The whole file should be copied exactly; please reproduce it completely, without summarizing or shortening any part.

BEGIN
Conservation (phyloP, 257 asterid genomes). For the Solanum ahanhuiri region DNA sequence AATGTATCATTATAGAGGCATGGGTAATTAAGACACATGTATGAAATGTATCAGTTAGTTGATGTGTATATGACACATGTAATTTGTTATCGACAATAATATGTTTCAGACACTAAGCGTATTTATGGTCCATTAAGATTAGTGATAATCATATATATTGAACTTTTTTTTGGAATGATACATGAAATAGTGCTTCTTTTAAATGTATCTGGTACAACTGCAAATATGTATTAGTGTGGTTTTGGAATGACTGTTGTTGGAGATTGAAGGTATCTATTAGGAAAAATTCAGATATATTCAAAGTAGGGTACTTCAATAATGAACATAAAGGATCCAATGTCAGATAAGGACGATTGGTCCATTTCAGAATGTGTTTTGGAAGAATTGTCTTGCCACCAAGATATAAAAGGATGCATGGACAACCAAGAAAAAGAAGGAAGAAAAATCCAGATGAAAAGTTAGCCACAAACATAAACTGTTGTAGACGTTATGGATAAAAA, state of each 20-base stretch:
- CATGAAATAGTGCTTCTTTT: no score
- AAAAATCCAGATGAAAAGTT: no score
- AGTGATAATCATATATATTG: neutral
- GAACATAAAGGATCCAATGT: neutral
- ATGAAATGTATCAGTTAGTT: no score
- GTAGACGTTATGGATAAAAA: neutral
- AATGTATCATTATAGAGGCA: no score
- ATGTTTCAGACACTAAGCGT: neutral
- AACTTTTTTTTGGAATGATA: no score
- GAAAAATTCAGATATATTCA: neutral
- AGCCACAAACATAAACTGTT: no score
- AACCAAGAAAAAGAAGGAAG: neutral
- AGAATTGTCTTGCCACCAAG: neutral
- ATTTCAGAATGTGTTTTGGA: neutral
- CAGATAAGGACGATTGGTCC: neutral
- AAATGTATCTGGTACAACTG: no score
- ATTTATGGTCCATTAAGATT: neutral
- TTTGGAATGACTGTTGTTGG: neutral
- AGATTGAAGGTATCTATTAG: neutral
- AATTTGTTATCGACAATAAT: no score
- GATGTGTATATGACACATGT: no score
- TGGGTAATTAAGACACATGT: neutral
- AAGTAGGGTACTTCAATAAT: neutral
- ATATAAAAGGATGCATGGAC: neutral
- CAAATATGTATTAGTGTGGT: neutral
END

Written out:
Conservation (phyloP, 257 asterid genomes). For the Solanum ahanhuiri region DNA sequence AATGTATCATTATAGAGGCATGGGTAATTAAGACACATGTATGAAATGTATCAGTTAGTTGATGTGTATATGACACATGTAATTTGTTATCGACAATAATATGTTTCAGACACTAAGCGTATTTATGGTCCATTAAGATTAGTGATAATCATATATATTGAACTTTTTTTTGGAATGATACATGAAATAGTGCTTCTTTTAAATGTATCTGGTACAACTGCAAATATGTATTAGTGTGGTTTTGGAATGACTGTTGTTGGAGATTGAAGGTATCTATTAGGAAAAATTCAGATATATTCAAAGTAGGGTACTTCAATAATGAACATAAAGGATCCAATGTCAGATAAGGACGATTGGTCCATTTCAGAATGTGTTTTGGAAGAATTGTCTTGCCACCAAGATATAAAAGGATGCATGGACAACCAAGAAAAAGAAGGAAGAAAAATCCAGATGAAAAGTTAGCCACAAACATAAACTGTTGTAGACGTTATGGATAAAAA, state of each 20-base stretch:
- CATGAAATAGTGCTTCTTTT: no score
- AAAAATCCAGATGAAAAGTT: no score
- AGTGATAATCATATATATTG: neutral
- GAACATAAAGGATCCAATGT: neutral
- ATGAAATGTATCAGTTAGTT: no score
- GTAGACGTTATGGATAAAAA: neutral
- AATGTATCATTATAGAGGCA: no score
- ATGTTTCAGACACTAAGCGT: neutral
- AACTTTTTTTTGGAATGATA: no score
- GAAAAATTCAGATATATTCA: neutral
- AGCCACAAACATAAACTGTT: no score
- AACCAAGAAAAAGAAGGAAG: neutral
- AGAATTGTCTTGCCACCAAG: neutral
- ATTTCAGAATGTGTTTTGGA: neutral
- CAGATAAGGACGATTGGTCC: neutral
- AAATGTATCTGGTACAACTG: no score
- ATTTATGGTCCATTAAGATT: neutral
- TTTGGAATGACTGTTGTTGG: neutral
- AGATTGAAGGTATCTATTAG: neutral
- AATTTGTTATCGACAATAAT: no score
- GATGTGTATATGACACATGT: no score
- TGGGTAATTAAGACACATGT: neutral
- AAGTAGGGTACTTCAATAAT: neutral
- ATATAAAAGGATGCATGGAC: neutral
- CAAATATGTATTAGTGTGGT: neutral